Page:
The Construx Elevator


I have used the old Fisher Price Construx since I can remember, always kept it in good shape but with age the plastic has become a litle brittle and needs greater care then as a kid. I was trying to come up with something simple to try to build and control with the Omron PLC-PC, and after a few different designs ended up with an elevator.

The PLC PCSo to keep things nice and simple I decided I would do a detailed CAD design and show all the interconnections to make it all that much easier to build and wire. All the Construx pieces are the same size, how hard can it be? Well from there comes the great idea that not only is CAD required but a 3D model complete with rendered textures is a given. At this point I should explain that for me the design and building is all the fun and I have no plans whatsoever to actually find a use for this.


As with any child-like Construx project, I ended up having to strip down the bottom to get it built up on the the top - running out of pretty much every part along the way that I needed. The different levels at one point had actual floors, but they were salvaged to keep building up...

For the limit switches, a hot wire was located directly on the elevator and went up and down with the elevator cable (string) . Each floor had a wire fed too it, with the end stripped back a few inches. The middle of this stripped end was coiled to form the switch, with the rest of the bare end taped up.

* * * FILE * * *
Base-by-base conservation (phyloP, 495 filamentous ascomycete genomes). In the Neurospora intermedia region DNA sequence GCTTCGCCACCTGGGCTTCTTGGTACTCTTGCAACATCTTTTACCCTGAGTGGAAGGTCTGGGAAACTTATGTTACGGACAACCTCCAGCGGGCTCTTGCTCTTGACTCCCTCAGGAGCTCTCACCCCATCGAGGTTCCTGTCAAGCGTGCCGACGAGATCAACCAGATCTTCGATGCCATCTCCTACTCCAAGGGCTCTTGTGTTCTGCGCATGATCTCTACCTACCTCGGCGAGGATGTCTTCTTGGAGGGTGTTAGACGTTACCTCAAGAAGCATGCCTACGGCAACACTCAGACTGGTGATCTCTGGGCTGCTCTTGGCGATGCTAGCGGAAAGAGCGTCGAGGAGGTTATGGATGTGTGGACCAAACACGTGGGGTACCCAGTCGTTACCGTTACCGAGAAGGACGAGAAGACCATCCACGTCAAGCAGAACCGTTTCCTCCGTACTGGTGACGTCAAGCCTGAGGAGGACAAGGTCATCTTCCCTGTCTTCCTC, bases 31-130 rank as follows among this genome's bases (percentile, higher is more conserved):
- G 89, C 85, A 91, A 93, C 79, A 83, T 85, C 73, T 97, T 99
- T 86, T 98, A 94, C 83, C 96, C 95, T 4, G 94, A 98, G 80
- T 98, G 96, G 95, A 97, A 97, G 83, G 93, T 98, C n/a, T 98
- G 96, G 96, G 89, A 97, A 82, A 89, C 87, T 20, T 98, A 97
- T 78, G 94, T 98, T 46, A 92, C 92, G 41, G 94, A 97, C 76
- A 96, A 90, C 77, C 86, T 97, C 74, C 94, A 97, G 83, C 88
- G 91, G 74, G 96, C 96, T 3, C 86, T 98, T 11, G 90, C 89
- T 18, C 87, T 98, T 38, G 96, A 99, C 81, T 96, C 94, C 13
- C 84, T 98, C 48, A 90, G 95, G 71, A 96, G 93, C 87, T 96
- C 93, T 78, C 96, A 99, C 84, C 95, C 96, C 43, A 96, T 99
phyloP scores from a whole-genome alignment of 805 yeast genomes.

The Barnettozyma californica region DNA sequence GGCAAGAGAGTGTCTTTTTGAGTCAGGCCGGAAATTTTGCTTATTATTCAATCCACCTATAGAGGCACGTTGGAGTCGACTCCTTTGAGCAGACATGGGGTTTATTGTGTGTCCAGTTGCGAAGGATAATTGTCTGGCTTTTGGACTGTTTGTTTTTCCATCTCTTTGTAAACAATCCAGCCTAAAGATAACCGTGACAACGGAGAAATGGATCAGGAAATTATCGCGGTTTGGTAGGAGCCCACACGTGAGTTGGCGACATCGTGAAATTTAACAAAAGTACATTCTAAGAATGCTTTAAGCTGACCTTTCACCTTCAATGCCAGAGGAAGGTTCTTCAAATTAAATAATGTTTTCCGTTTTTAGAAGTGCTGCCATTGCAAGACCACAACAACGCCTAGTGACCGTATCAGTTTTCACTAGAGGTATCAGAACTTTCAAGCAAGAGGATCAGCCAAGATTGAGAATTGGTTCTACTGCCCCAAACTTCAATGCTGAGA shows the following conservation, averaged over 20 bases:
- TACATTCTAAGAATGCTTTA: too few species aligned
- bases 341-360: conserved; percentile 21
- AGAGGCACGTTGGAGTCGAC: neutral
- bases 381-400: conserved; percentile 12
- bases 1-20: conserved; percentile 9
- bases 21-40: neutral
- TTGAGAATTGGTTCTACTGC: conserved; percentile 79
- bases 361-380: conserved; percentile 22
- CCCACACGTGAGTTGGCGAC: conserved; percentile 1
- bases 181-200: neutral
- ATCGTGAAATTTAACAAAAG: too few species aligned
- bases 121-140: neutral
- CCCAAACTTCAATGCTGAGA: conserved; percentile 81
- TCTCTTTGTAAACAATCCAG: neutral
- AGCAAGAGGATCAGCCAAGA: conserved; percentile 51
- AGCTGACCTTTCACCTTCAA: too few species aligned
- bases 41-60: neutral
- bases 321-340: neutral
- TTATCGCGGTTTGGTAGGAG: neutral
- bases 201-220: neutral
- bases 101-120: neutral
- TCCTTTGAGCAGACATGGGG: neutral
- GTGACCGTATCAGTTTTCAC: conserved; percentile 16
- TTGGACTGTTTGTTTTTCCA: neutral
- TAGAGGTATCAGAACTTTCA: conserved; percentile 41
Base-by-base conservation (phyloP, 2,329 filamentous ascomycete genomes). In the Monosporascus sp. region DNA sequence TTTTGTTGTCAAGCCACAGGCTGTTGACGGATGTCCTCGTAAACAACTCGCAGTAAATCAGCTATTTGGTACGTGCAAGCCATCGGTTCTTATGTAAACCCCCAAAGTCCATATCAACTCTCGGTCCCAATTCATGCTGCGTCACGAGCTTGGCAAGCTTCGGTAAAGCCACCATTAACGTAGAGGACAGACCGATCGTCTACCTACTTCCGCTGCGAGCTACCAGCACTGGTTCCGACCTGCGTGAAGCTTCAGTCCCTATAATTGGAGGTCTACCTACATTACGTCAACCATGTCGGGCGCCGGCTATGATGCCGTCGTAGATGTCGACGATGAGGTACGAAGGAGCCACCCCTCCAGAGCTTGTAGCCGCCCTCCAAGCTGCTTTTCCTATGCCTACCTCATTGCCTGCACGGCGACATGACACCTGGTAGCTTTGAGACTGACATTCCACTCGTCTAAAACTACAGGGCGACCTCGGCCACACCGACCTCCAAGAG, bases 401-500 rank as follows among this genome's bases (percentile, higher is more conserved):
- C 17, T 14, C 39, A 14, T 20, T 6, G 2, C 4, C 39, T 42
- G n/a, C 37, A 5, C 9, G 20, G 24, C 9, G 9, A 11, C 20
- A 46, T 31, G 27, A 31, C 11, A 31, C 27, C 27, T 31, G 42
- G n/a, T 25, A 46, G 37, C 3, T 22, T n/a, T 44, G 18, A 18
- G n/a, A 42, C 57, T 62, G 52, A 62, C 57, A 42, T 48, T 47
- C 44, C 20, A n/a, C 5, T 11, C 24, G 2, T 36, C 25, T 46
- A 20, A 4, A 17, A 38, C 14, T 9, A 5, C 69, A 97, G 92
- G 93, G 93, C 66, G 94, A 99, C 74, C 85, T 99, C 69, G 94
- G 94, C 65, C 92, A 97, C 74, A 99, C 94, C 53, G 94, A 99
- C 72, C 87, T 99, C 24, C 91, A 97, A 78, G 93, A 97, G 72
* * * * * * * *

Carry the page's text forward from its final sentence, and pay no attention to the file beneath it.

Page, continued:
Building limit switches with strips of bare wire wasn't overly successful, they constantly bent out of position and often didn't make contact long enough for the PLC to read them. From the photographs you can see large gobs of green electrical tape, used to protect the end of the wire which was looped around to make the "switch" .


The project eventually progressed into dismanteling old VCRs and CD-ROMs for motors that I could use to run the elevator, but not having any plan as to speed or torque it ended up being whatever motor would mount to the Construx and have enough power to lift the elevator up. In the end it is a VCR motor that was way too fast.


So with the limit switches bending, the motor way to fast and the counter weight constantly falling off it had its share of problems, but with some rubber-band combinations on the pulleys it would go from floor to floor for a while before it got twisted out of proportion.